'If We Don't, It Is a Huge Miss': Researchers on Increasing Representation in COVID Clinical Trials
Given how disproportionately Boston Medical Center’s patients were impacted by the novel coronavirus (COVID-19), the safety net hospital is ensuring it plays a central role in advancing COVID-19 science and treatment. Groups that have been shown to be most vulnerable to the virus have also historically been underrepresented in clinical research studies, including COVID clinical studies, a pattern that is complicated by histories of medical mistreatment and trauma.
Since cases began to surge in Boston, BMC has been involved in 19 studies, with approximately 70% focused on COVID-19 treatment and the remainder centered on other areas such as data collection and testing.
We recently sat down with infectious disease physician and director of BMC’s infectious disease clinical trials unit, Nina Lin, MD, and BMC’s chief of rheumatology, Tuhina Neogi, MD, PhD, to learn more about their research efforts and to better understand the significance they bear for diverse patient populations.
HealthCity: First and foremost, why is diversity in research so crucial, and how can your research at BMC contribute to that?
Nina Lin, MD: BMC is in a unique space to recruit minority patients who have historically been underrepresented in research clinical trials, and engaging our patient population can fill an important data gap in the field. One example is with HIV research. Current first-line therapy for HIV infection, integrase inhibitors, seems to be having some unexpected side effects such as weight gain and metabolic disorders. Observational data seems to suggest this is mostly happening in African American and Hispanic women — who are completely underrepresented in all the clinical trials. We can help pharmaceutical companies and clinicians really understand the gap between what’s happening in real life and what has been shown in earlier clinical trials.
"Recruiting and engaging underrepresented patient populations can help pharmaceutical companies and clinicians understand the gap between what's happening in real life and what has been shown in earlier clinical trials." Click To Tweet
HC: How is diversity in research contributing to health equity?
Tuhina Neogi, MD, PhD: Clinical trials are an important part of health equity. Why shouldn’t our patients have the opportunity for promising therapies? A very important part of BMC’s mission in research is showing that we can do it ethically and in partnership with patients. We need to engage our communities so they can feel fully engaged as partners in helping to direct the research that’s needed for their communities. In many regards, research that involves our patients will be directly contributing to the understanding of health disparities and how systemic inequities contribute to adverse health outcomes.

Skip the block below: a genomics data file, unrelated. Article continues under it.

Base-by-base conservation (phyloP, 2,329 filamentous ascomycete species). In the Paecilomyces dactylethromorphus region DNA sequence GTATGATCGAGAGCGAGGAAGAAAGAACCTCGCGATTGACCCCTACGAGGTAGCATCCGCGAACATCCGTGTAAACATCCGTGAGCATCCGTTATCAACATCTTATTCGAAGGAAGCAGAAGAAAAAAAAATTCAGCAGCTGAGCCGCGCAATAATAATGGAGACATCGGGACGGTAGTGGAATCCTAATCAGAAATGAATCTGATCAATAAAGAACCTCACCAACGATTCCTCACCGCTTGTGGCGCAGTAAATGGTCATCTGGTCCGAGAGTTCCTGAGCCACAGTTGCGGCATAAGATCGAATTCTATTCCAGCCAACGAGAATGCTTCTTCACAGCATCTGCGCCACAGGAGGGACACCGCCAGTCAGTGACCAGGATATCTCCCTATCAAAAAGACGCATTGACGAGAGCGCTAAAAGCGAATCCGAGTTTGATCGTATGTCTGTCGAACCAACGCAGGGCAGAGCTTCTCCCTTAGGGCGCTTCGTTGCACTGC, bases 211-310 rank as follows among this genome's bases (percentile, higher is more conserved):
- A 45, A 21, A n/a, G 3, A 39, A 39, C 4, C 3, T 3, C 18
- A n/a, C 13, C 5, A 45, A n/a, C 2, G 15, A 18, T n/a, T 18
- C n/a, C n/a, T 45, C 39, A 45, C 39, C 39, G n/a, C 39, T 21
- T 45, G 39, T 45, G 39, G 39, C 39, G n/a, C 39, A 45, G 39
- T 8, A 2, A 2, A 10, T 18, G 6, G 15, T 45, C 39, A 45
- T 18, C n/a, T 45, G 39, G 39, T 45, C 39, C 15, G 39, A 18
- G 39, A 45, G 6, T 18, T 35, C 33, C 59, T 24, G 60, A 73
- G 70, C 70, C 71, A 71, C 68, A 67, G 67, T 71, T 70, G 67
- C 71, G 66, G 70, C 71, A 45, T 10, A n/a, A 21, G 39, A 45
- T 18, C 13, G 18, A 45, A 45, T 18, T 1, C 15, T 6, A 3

HC: With regard to COVID-19 research, why is it so important to include safety net patient populations in clinical trials?
TN: COVID-19 is disproportionately affecting those who are vulnerable and they are having more severe outcomes. If we don’t offer trials to the people who are hardest hit and most affected by this disease, then it is a huge miss.
NL: Without their representation, clinical trials wouldn’t be applicable to the entire patient population in the U.S. They may not be applicable to inner city populations like we are treating at BMC because these individuals may present and respond differently from the white male population classically studied in trials.
It’s really critical we get the message across to have mandatory inclusion of these populations.
It’s really critical we get the message across to have mandatory inclusion of these populations. While other patients and other hospitals were initially offered the experimental drugs, [sponsors] were passing over BMC and a special population who is at exceptionally high risk for COVID-19 — people who are essential workers, people with lower socioeconomic status, people who are living in a crowded environment, and people who were in homeless shelters. It took a lot of advocacy, networking, and phone calls to bring these studies to BMC.